The Roman siege of the Zealots is one of the most remarkable stories in history. The Jewish revolt of 66 A.D. was quelled when Titus captured Jerusalem in 70, destroying the Temple. The rebels retreated to Masada where they held out for four years, 967 against as many as 15,000 Romans and their slaves. The stone walls of the eight encircling Roman camps are still visible from above. The Zealots not only held the high ground, but had plenty of food and water, and more comfortable temperatures nearer to sea level than the oven that was the Judean Desert below. After establishing their camps, the Romans built a wall encircling the mountain to prevent anyone from escaping. Then they constructed a ramp using Hebrew slaves, up the west slope almost to the top–it is still there. When it was high enough, they pushed a siege tower to the top, where a battering ram breached the wall. The defenders then threw up a double wooden wall to fill the breach, packing earth in the center; this defeated the battering ram, but it was set afire by flaming arrows.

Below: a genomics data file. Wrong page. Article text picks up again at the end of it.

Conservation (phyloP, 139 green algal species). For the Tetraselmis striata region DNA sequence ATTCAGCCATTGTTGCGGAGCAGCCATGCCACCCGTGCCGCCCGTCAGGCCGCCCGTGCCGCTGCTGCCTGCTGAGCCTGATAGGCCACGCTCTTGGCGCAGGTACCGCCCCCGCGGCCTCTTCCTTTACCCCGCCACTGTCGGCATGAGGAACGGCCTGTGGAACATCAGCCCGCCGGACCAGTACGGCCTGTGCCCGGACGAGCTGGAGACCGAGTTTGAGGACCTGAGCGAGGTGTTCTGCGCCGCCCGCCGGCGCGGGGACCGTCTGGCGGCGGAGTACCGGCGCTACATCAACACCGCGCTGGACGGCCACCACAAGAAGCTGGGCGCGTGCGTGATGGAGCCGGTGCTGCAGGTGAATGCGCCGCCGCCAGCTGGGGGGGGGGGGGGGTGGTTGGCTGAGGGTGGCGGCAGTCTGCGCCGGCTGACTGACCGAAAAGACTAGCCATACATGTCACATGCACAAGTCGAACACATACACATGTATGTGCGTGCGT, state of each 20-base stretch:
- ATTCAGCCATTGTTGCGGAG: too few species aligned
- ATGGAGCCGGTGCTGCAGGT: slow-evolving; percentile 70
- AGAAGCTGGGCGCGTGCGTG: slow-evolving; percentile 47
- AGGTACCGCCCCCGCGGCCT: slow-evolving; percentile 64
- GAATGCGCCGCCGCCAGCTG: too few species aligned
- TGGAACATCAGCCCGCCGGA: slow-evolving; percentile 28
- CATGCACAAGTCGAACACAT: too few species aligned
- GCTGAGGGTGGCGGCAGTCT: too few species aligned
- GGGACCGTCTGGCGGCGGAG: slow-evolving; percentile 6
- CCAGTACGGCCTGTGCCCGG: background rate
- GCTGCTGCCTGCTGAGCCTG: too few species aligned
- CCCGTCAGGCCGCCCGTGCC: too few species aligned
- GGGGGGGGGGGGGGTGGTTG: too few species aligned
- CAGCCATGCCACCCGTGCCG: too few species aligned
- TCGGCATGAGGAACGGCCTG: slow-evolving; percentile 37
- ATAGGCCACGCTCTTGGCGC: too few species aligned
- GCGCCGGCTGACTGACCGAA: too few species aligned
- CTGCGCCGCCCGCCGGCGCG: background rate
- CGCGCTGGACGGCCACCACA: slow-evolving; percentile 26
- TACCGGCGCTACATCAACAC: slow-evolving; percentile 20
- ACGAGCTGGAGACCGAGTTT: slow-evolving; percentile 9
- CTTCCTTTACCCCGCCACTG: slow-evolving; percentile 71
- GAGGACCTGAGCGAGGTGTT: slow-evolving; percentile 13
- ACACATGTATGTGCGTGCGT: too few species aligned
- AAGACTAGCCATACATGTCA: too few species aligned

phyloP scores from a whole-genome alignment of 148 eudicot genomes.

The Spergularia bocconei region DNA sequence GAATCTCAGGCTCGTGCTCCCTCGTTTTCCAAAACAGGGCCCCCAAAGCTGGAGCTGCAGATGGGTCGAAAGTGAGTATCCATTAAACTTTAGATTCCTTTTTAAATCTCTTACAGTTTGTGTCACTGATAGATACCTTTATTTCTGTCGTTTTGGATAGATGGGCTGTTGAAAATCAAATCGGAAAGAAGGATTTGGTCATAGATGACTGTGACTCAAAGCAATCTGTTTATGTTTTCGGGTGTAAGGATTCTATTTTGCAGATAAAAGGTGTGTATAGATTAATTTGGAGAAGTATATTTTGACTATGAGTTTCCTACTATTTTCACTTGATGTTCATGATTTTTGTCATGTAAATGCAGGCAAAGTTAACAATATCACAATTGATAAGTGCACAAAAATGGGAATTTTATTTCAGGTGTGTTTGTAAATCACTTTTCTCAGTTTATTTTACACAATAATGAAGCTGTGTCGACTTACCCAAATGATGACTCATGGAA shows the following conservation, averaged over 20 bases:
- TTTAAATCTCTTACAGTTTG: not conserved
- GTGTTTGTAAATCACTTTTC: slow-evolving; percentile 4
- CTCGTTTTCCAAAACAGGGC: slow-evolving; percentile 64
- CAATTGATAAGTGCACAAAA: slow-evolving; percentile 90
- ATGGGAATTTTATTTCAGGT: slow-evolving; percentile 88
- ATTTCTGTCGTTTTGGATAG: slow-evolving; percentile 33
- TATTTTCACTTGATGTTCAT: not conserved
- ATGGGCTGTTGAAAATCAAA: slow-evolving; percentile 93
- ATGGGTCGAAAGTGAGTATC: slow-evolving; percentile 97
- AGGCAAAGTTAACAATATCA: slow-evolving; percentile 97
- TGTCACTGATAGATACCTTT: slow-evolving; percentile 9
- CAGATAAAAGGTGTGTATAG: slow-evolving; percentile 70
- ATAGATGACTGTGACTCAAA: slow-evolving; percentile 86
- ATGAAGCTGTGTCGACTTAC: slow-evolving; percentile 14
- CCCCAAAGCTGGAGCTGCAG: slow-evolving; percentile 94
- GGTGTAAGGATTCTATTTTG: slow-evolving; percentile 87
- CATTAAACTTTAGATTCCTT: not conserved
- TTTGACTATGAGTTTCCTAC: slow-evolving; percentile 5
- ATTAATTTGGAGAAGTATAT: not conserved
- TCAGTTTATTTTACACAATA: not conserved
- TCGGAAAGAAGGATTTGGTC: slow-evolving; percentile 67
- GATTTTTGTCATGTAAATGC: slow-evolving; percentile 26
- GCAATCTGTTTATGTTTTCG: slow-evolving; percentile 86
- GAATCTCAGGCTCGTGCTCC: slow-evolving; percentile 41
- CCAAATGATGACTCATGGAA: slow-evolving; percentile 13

While the Romans waited for the fire to burn out overnight, the Zealots decided to take their own lives, rather than submit; all their possessions were heaped into a pile and burned, and ten men were chosen by lot to kill all. Two women and five children hid in a cave to escape death. When the Romans reached the top, no one was left alive, and there were no possessions to loot. The siege and its end were recounted in detail by historian Josephus Flavius.

My first visit to Masada was guided by my Israeli host and his wife. The following year, I returned with Betty, taking a tour bus; but I was able to give her a more complete tour than the guide was giving the others, including a descent to the lower terraces of the Northern Palace. It is quite a sensation to look down from these heights upon almost 2000 years of history.